It was cold and beautiful on Alameda Beach the day after Christmas, that hushed, in-between time of year when everyone seems to be pausing to take a breath and a look around. Sunset was spreading pink and blue and purple and orange to the west. Darker clouds scudding, beach grass blowing, the twinkling lights of San Francisco in the distance. Bundled-up people in ones and twos and threes congregated by the bird sanctuary and embraced each other through scarves and puffy coats. You could see a flash of Carla's bright hair and brighter smile in the wheelchair as she waited with her father and her son for everyone to arrive. Amazingly, she didn't seem cold at all.
One of the things that has happened in this last year since her diagnosis has been the birth of a community. It is made up of the smaller communities that already existed around her before; her moms' group, her artist friends; her College of Marin people; her family. Now we've all overlapped and become friends with each other.
There was a lot of hugging and kissing, and then Carla moved to a regular chair, and four strong men carried her, Jewish-wedding style, down onto the sand where she could sit and watch the water. We gathered in a shivering circle around her, each person holding a votive candle, while Carla told us we had been the rays of light in the darkness for her over the last year, and the setting sun shot its last rays of gold over the glistening sand and tide pools and driftwood.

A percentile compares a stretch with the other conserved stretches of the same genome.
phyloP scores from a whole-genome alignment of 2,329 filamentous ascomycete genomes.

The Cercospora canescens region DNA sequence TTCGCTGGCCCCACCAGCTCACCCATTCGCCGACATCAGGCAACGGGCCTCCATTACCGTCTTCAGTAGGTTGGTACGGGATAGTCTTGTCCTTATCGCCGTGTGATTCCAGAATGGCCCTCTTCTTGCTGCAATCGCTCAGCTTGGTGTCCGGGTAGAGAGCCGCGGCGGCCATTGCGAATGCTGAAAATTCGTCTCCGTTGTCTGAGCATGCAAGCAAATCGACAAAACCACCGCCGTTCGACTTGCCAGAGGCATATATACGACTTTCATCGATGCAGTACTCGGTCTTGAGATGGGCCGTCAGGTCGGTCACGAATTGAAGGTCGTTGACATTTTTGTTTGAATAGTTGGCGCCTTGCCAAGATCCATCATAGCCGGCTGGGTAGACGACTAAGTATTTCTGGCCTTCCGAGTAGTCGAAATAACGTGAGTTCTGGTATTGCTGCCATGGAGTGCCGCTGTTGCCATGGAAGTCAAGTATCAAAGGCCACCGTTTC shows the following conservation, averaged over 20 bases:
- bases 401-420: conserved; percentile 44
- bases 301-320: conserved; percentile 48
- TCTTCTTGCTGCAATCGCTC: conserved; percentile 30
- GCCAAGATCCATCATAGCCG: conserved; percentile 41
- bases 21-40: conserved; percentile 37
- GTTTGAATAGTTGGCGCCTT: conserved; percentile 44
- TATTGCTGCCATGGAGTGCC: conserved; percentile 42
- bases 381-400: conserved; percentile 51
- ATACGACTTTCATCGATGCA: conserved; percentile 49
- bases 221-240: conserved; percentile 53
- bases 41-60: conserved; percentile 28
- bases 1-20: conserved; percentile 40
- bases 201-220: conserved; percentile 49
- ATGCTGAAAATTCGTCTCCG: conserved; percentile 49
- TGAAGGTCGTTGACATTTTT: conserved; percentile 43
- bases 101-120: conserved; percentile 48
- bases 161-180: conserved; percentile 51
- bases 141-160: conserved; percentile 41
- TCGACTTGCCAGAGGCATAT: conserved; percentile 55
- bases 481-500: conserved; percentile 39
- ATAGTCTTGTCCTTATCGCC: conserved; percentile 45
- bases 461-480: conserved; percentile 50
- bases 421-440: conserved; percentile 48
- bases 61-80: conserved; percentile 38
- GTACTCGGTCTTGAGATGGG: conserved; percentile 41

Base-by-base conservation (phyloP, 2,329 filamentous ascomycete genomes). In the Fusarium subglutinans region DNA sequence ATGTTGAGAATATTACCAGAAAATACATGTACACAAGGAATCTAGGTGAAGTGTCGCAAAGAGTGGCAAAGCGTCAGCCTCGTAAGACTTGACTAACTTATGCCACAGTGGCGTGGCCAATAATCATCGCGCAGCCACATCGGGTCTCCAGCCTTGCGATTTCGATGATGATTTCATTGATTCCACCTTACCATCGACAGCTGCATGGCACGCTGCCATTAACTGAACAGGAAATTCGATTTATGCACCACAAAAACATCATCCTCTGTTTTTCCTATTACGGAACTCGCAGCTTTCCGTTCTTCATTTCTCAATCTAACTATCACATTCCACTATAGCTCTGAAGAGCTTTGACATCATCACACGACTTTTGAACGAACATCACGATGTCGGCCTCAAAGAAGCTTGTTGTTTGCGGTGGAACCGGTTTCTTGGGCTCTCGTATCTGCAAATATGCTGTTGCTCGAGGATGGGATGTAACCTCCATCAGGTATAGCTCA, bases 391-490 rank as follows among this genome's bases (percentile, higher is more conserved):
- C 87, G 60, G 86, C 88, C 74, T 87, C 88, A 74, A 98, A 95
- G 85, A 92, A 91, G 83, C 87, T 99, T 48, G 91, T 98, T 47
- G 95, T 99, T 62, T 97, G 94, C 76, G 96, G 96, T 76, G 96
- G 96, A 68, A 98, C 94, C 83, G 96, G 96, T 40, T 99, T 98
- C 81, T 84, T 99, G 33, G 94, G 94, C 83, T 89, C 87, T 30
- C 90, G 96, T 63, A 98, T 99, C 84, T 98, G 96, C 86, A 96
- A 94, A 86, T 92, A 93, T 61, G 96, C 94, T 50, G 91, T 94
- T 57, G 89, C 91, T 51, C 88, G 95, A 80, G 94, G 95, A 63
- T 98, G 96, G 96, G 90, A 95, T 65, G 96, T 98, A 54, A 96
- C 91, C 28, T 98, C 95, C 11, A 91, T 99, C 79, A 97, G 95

Carla's beloved brother Jason was with us long-distance via cell phone, and her dad spoke and then Maclen gave the most eloquent tribute any son has ever given his mother. Carla has reprinted it on her blog at www.carlamuses.blogspot.com if anyone wants to read it. I don't know how he got this breadth of vision and wisdom so young, except that he's had to develop it, but thank God he has.
Then we each took a smooth river rock from a bag and went down to water's edge where Carla's father Jack demonstrated the proper skipping technique. It was the best combination of emotional and playful, in a gorgeous natural setting and with the diverse crowd that's closest to Carla (well, there are other people close to Carla's heart who couldn't be there in flesh but were certainly present in spirit) that could be. How odd and fitting and heartbreaking and crazy that we were "celebrating" this year of her diagnosis, a time when we've all been stretched and pummelled by fate. How good to look out at the big ocean and lift up our eyes to the gorgeous ever-changing panoply of the sky.
And then we went out to eat Chinese food around a big steaming table.
This is how it's been all year--from the sublime to the ordinary. Lisa said to me, "This has been the best and the worst year of my life." The best because she married her beloved and their relationship deepens and sweetens daily, and the worst because of Carla's health. The same is true for me--I got engaged to the best, most mischievous, fiercely loving, creative, honest man I ever met, my play got produced, I became a woman warrior through IMPACT and so many other blessings, on and on and on--and I'm losing the friend in my life who always gets it, (who always gets me,) who can hold tragedy in one hand and comedy in the other and not flinch, who is hilarious, compassionate, clear-eyed, generous, and always a few steps ahead.
She gave me my birthday presents--a T-shirt which reads DESTRUCTOGRRL and another one which states "MY spirit animal is a dust bunny." Perfect.